South Dakota recently voted to legalize adult recreational consumption of cannabis. The amendment, which was titled Amendment A, passed in the State Senate with a 52.4% majority. However, it was found to be unconstitutional by Circuit Judge Christina Klinger due to a technicality. As the South Dakota Supreme Court hears arguments for Amendment A – what will the outcome be?
The ballot, which was titled “An amendment to the South Dakota Constitution to legalize, regulate and tax marijuana; and to require the legislature to pass laws regarding hemp as well as laws ensuring access to marijuana for medical use,” was said to not conform to the State’s law regarding amendments which are supposed to have only one subject. The plaintiff argued that the amendment has five subjects, and therefore violated the State’s one-subject rule and could not pass into law.
However, the defendants of Amendment A, South Dakotans for Better Marijuana Laws, disagreed. They argued that the amendment had only one subject- cannabis. It is to this subject that all the provisions are intended. The lawyer for the team supporting the amendment made a similar argument to the State Supreme Court.
Arguments for Amendment A
In his opening remarks to the State’s Supreme Court, Brendan Johnson, the attorney for Amendment A, argued that this interpretation of the one-subject rule was not in the spirit of makers of the rule and that South Dakotans could have expected the law to include everything that is included in the title and provisions. He said, “It is designed to shield the people from legislation, from crafty legislators, who before the legislation passes, they’ll insert something that the people weren’t expecting. They would have no reason to expect that this could happen. That has been the purpose of this single-subject rule. Same when it comes to amendments.”
Mr. Johnson then went on to ask the court, “Is there something in the amendment that is so outlandish, so outside the bounds, that the people of South Dakota couldn’t possibly have known what it was that they were really voting for? That didn’t apply here in South Dakota. We had a vigorous debate—probably the most intensely scrutinized piece of legislation in my lifetime, in a generation, that the people ever voted on.”
Arguments Against Amendment A
In her opening remarks in front of the Supreme Court justices, Lisa Prostrollo, an attorney who argued in opposition of Amendment A, said the constitutionality of the voter-approved ballot measure is not a matter of legalizing cannabis, but rather a matter of the accurate application of the law governing amendments and revisions to the constitution.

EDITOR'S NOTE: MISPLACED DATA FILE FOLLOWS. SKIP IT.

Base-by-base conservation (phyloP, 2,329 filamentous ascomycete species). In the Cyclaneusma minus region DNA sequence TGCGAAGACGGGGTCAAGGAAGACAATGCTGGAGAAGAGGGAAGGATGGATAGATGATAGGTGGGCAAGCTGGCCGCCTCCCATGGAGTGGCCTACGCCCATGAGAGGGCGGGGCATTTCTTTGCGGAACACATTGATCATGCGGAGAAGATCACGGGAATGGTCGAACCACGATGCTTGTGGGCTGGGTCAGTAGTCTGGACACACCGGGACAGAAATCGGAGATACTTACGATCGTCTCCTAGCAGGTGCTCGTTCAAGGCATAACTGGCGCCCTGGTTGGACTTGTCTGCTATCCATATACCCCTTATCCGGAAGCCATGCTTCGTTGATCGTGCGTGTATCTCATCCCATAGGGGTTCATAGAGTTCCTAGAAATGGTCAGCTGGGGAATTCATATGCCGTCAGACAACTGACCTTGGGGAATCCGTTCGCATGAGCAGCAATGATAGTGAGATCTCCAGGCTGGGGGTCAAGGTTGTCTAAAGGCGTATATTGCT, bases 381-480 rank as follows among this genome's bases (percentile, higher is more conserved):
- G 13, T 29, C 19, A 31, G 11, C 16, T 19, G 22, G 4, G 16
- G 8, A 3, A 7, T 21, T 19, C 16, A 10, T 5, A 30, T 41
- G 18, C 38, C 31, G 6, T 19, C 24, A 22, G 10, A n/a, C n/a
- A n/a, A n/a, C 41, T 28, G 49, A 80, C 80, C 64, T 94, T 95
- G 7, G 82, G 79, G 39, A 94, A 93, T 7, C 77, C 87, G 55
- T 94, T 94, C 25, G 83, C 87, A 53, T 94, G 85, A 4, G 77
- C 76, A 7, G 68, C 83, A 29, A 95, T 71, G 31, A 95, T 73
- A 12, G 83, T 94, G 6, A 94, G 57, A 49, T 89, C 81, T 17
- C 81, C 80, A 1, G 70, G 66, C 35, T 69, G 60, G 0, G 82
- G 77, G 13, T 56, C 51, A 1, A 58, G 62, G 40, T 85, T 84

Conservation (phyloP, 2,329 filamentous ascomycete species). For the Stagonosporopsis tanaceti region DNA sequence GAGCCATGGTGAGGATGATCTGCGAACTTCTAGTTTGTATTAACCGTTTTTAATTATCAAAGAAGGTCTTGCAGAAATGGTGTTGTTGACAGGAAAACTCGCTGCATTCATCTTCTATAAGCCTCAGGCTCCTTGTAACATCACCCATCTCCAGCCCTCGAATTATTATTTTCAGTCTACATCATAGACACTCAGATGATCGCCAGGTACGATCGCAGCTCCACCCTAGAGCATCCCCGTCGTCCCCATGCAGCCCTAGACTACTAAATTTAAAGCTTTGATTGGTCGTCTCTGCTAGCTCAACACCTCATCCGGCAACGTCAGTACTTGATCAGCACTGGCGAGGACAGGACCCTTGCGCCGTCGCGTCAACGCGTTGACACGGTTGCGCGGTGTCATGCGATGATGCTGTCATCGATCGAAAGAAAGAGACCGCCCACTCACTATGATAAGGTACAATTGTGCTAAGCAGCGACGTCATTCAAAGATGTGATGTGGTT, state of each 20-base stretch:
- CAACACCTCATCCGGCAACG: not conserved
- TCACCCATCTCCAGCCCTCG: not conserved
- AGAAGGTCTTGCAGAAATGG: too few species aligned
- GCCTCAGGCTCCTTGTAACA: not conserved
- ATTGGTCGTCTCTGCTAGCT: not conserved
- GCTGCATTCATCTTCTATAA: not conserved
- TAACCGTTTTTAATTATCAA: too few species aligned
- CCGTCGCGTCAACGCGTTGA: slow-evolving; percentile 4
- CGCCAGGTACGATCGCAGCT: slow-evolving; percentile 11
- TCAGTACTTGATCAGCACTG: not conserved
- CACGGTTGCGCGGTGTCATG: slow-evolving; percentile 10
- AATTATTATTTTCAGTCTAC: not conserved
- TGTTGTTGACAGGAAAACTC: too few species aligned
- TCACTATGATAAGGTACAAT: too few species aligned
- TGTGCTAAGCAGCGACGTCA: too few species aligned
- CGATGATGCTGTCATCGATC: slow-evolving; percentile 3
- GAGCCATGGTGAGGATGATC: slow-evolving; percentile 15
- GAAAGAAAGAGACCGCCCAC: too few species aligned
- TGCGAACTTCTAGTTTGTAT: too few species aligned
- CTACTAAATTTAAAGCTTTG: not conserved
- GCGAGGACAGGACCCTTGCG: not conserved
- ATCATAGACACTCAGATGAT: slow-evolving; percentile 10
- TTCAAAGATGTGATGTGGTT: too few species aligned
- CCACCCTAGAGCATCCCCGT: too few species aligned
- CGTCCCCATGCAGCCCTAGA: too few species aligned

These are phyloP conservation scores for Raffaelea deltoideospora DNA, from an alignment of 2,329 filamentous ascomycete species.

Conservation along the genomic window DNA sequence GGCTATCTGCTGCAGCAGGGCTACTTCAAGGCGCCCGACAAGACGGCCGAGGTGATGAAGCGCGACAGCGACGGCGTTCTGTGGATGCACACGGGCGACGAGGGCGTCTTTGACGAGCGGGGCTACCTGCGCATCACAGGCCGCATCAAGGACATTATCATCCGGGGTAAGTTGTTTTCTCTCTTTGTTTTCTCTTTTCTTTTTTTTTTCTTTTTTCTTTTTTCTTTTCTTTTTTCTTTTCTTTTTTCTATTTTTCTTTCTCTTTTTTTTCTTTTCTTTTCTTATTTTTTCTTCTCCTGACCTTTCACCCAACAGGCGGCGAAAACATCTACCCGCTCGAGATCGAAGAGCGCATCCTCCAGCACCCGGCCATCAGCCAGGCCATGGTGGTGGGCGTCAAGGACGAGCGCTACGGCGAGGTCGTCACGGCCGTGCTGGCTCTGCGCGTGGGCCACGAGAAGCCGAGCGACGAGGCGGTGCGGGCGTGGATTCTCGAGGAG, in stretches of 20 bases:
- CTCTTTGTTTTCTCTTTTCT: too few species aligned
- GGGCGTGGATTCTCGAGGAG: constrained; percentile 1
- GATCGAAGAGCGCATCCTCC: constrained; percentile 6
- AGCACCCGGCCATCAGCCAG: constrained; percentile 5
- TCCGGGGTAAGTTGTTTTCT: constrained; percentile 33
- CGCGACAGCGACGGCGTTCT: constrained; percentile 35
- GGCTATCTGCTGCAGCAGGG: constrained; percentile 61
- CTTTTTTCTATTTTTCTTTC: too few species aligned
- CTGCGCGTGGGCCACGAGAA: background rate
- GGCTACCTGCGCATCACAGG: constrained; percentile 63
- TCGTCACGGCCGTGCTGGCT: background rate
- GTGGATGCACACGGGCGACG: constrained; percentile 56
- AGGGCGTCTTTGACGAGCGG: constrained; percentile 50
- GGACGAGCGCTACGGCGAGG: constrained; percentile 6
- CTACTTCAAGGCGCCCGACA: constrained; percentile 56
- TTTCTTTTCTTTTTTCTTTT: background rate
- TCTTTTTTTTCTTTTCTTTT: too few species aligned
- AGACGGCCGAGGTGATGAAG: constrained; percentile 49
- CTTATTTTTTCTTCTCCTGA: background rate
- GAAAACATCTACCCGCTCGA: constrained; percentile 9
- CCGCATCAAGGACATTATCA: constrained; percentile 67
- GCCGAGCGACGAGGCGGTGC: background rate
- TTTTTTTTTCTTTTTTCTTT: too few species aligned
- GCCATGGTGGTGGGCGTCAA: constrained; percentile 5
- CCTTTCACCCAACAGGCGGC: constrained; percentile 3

She said, “And it’s not about the multitude of other subjects that are packaged within Amendment A. It’s about the rule of law, and it’s about enforcing the limitations that the people placed on their ballot initiative under the constitution. Those limitations are essential to preserving the integrity of our State’s founding documents. The circuit court recognized this when it struck down Amendment A, and we’re asking this court to do that same.”
So far, the judges of the Supreme Court seem to agree with Ms. Postrollo’s interpretation. Justice Janine M. Kern of the Supreme Court said she counted fifteen subjects and fifty-five subsections. However, she also asked the parties opposed to the amendment why they did not challenge it before the vote.
Many States and entities are watching this case with a lot of interest. If the opposition is successful in getting Amendment A outlawed due to a minor technical issue, this will present a new roadblock to the nationwide efforts to legalize recreational cannabis. On the other hand, many are worried about the case’s implications for the legalization by vote model that all states are using to legalize cannabis. If courts can go against the will of the people with such minor technical claims, then all the states that have voted to legalize recreational cannabis could have to go to court to get their votes upheld.
South Dakota Supreme Court and Amendment A – What’s Next?
About Cannin.com: Your Marijuana Stocks Resource
Cannin is your #1 resource for marijuana stocks. Our global team of experts evaluates all emerging marijuana stock investing opportunities. We aggregate hundreds of hours of research and provide tips on the best marijuana stock investments for 2021.
Use Cannin as your resource for:
- Cannabis and hemp investing news
- Featured cannabis and hemp company analysis
- Comprehensive cannabis and hemp stock reports
Is it too late to invest in marijuana stocks? No! This is the perfect time to invest.
Many market analysts expect the legal marijuana industry will have an annual value exceeding $75 Billion in the next decade. The time to invest in marijuana stocks is now.
Are you looking to buy stock in marijuana companies for 2021? Interested in emerging penny marijuana stocks? Looking for the best Canadian marijuana stocks to invest in? We can help.
Predict price movements of marijuana stocks several hours in advance with our proprietary algorithmic stock trading software.
- +25% Gains in 2020
- +49.8% Gains in 2019
- 108% Backtested since 2012
We’re so confident you’ll love our algotrading marijuana stock signals, we’re willing to give you a one-month risk-free trial to see it for yourself.
Profit from the best marijuana stocks – we’ll show you how at cannin.com.